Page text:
For no good reason, the Securities and Exchange Commission is mulling over a misguided change in regulatory policy that would hobble shareholders' right to file non-binding proposals on corporate governance, social and environmental issues with the companies they own.
Commissioner Paul Atkins is leading the charge against shareholders' advisory resolutions which, in his hyperbolic words, perpetuate "the tyranny of the minority" who leverage their "nominal economic interest to hijack the agenda of all investors." Mr. Atkins wrongheadly insists that non-binding proxies burden corporate management with unnecessary costs and distractions and tie up the Commission's staff with requests for no-action letters from companies fending off shareholder resolutions.
The SEC is considering new rules including an "opt-out" option, which would allow companies simply to disregard advisory resolutions; the possibility of replacing non-binding resolutions with on-line "chat rooms" or electronic petitions; and a proposed requirement that resolutions submitted in an earlier year must have earned 10 percent shareholder support to be eligible for resubmission, up from 3 percent under the current rule. The thresholds for proposals which have been submitted two or three times before would also increase dramatically.
The opt-out option would excuse unresponsive companies that defy shareholders who demand good governance practices. And it would treat shareholders of different companies unequally, creating a chaotic crazy quilt of standards across companies.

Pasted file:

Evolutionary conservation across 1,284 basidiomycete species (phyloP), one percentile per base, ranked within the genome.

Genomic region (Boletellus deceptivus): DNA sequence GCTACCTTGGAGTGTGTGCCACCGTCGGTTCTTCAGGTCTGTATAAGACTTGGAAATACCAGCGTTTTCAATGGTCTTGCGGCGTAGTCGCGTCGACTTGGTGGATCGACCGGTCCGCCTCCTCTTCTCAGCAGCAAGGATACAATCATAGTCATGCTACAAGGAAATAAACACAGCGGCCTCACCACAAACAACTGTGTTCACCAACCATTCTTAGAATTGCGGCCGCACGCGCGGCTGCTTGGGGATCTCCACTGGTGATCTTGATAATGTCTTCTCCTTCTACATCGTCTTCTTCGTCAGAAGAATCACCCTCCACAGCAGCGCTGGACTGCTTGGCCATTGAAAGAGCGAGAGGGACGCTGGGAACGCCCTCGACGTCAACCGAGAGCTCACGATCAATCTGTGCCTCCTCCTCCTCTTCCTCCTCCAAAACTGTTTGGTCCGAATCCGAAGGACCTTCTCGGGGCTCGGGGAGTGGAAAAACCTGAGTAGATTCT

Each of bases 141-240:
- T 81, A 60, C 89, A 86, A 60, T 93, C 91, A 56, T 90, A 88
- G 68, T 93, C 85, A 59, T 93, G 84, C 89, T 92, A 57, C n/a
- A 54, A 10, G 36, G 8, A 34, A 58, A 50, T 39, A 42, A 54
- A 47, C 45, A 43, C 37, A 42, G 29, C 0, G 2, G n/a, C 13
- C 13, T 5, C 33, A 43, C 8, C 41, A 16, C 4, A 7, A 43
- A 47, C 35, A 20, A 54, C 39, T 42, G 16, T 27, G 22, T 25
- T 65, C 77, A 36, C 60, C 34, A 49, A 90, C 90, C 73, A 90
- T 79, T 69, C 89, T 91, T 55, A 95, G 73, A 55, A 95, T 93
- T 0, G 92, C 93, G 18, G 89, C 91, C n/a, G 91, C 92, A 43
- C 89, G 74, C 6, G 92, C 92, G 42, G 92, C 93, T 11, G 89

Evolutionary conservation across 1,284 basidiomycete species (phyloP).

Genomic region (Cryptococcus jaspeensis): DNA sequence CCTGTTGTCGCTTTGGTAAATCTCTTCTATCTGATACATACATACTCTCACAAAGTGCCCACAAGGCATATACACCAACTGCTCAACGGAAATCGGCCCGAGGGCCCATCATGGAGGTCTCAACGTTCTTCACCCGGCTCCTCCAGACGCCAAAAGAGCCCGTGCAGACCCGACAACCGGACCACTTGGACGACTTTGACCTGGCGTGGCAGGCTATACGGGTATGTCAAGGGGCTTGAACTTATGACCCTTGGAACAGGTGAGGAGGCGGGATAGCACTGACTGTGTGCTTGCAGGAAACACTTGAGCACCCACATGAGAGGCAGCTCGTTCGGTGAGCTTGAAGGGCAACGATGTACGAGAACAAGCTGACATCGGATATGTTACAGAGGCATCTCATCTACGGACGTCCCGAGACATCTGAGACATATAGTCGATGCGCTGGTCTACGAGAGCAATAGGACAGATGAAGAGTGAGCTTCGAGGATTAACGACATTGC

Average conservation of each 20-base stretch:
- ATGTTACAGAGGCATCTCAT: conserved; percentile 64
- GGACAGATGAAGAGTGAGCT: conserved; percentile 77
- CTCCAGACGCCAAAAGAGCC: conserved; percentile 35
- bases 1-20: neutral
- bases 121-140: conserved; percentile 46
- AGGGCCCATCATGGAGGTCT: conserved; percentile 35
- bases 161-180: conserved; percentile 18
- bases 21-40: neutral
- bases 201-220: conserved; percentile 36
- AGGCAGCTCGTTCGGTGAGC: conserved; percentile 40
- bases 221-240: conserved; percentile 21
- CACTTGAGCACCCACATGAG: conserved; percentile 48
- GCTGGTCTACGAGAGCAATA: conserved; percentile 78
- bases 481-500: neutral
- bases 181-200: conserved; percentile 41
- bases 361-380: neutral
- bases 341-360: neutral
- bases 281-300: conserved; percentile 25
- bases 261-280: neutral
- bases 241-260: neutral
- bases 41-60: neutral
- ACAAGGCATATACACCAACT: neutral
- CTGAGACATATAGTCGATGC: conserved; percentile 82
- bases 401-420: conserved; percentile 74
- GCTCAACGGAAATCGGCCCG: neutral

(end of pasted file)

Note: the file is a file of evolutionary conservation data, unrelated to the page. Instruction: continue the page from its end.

Substituting on-line chats or petitions for advisory proposals which can lead to constructive engagement with management would also be a blunder with serious consequences. Only with a robust process that vets and productively addresses shareholders' legitimate concerns can we insure the heightened accountability our capital markets expect and our global competitiveness requires.
Arbitrarily increasing the threshold on resubmitting resolutions would ignore the reality that, with shareholder education, support for worthy positions can grow over time. The proposal would effectively kill good resolutions that should, and otherwise eventually would, succeed.
Investor access to proxies has paid dividends. Last year in Chicago, for example, Boeing Company's board approved a management-proposed bylaw amendment to permit shareholder approval with a simple majority, rather than a supermajority as previously required, only after shareholders proposed the change and won the support of most shareholders four years in a row. And McDonald's Corporation agreed to disclose its "soft money" political contributions only after a shareholder proposal forced management's hand.
Shareholder engagement works. It also drives shareholder value. The empirical evidence is convincing: the common stock of companies that earn the highest marks for corporate governance, social justice and environmental concerns outperforms their peers.
If shareholders are discouraged or prevented from relying on advisory resolutions to influence corporate behavior, they'll be forced to pursue binding bylaw amendments, SEC enforcement or legislative action, at greater costs and with greater effort. Let's vigorously resist the Commission's unprecedented initiative to roll back investor rights.
This month's Lane Report is adapted from a guest editorial published in Crain's Chicago Business on September 24, 2007.
The Lane Report is a publication of The Law Offices of Marc J. Lane, a Professional Corporation. We attempt to highlight and discuss areas of general interest that may result in planning opportunities. Nothing contained in The Lane Report should be construed as legal advice or a legal opinion. Consultation with a professional is recommended before implementing any of the ideas discussed herein. Copyright © 2007 by The Law Offices of Marc J. Lane, A Professional Corporation. Reproduction, in whole or in part, is forbidden without prior written permission.